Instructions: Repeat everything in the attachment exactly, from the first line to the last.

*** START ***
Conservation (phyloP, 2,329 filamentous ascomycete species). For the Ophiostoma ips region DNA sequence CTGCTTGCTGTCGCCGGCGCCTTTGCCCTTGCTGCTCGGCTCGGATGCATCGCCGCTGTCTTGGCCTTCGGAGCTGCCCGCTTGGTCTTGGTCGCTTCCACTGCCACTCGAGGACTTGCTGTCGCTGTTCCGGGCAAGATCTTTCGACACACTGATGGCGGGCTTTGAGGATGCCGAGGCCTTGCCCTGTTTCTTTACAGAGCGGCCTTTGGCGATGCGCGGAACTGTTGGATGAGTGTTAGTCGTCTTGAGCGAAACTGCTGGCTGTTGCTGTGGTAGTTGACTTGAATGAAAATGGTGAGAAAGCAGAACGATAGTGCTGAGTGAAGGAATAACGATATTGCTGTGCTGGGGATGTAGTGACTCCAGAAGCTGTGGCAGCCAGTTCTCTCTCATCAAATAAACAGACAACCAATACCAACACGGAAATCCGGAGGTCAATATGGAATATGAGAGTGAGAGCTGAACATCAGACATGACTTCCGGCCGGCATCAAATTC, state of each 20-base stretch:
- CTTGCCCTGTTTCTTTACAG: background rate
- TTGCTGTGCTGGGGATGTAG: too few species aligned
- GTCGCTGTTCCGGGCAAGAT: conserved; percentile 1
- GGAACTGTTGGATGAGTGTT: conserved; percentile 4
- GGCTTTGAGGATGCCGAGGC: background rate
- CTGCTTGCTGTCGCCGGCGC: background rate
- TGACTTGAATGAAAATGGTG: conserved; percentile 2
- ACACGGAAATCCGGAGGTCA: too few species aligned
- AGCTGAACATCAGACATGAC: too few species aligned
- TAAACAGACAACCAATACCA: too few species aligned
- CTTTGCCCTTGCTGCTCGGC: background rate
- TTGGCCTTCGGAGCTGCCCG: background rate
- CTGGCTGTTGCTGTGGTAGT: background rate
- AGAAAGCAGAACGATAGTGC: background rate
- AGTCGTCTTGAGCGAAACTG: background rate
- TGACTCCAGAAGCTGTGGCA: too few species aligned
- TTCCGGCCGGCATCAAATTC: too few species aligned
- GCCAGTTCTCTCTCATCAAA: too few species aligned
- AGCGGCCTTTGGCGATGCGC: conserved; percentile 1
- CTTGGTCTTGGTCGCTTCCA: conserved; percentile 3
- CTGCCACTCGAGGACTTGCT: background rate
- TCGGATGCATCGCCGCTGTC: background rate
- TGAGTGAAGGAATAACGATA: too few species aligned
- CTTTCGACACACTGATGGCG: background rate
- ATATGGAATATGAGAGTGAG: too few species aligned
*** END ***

Conservation (phyloP, 2,329 filamentous ascomycete species). For the Ophiostoma ips region DNA sequence CTGCTTGCTGTCGCCGGCGCCTTTGCCCTTGCTGCTCGGCTCGGATGCATCGCCGCTGTCTTGGCCTTCGGAGCTGCCCGCTTGGTCTTGGTCGCTTCCACTGCCACTCGAGGACTTGCTGTCGCTGTTCCGGGCAAGATCTTTCGACACACTGATGGCGGGCTTTGAGGATGCCGAGGCCTTGCCCTGTTTCTTTACAGAGCGGCCTTTGGCGATGCGCGGAACTGTTGGATGAGTGTTAGTCGTCTTGAGCGAAACTGCTGGCTGTTGCTGTGGTAGTTGACTTGAATGAAAATGGTGAGAAAGCAGAACGATAGTGCTGAGTGAAGGAATAACGATATTGCTGTGCTGGGGATGTAGTGACTCCAGAAGCTGTGGCAGCCAGTTCTCTCTCATCAAATAAACAGACAACCAATACCAACACGGAAATCCGGAGGTCAATATGGAATATGAGAGTGAGAGCTGAACATCAGACATGACTTCCGGCCGGCATCAAATTC, state of each 20-base stretch:
- CTTGCCCTGTTTCTTTACAG: background rate
- TTGCTGTGCTGGGGATGTAG: too few species aligned
- GTCGCTGTTCCGGGCAAGAT: conserved; percentile 1
- GGAACTGTTGGATGAGTGTT: conserved; percentile 4
- GGCTTTGAGGATGCCGAGGC: background rate
- CTGCTTGCTGTCGCCGGCGC: background rate
- TGACTTGAATGAAAATGGTG: conserved; percentile 2
- ACACGGAAATCCGGAGGTCA: too few species aligned
- AGCTGAACATCAGACATGAC: too few species aligned
- TAAACAGACAACCAATACCA: too few species aligned
- CTTTGCCCTTGCTGCTCGGC: background rate
- TTGGCCTTCGGAGCTGCCCG: background rate
- CTGGCTGTTGCTGTGGTAGT: background rate
- AGAAAGCAGAACGATAGTGC: background rate
- AGTCGTCTTGAGCGAAACTG: background rate
- TGACTCCAGAAGCTGTGGCA: too few species aligned
- TTCCGGCCGGCATCAAATTC: too few species aligned
- GCCAGTTCTCTCTCATCAAA: too few species aligned
- AGCGGCCTTTGGCGATGCGC: conserved; percentile 1
- CTTGGTCTTGGTCGCTTCCA: conserved; percentile 3
- CTGCCACTCGAGGACTTGCT: background rate
- TCGGATGCATCGCCGCTGTC: background rate
- TGAGTGAAGGAATAACGATA: too few species aligned
- CTTTCGACACACTGATGGCG: background rate
- ATATGGAATATGAGAGTGAG: too few species aligned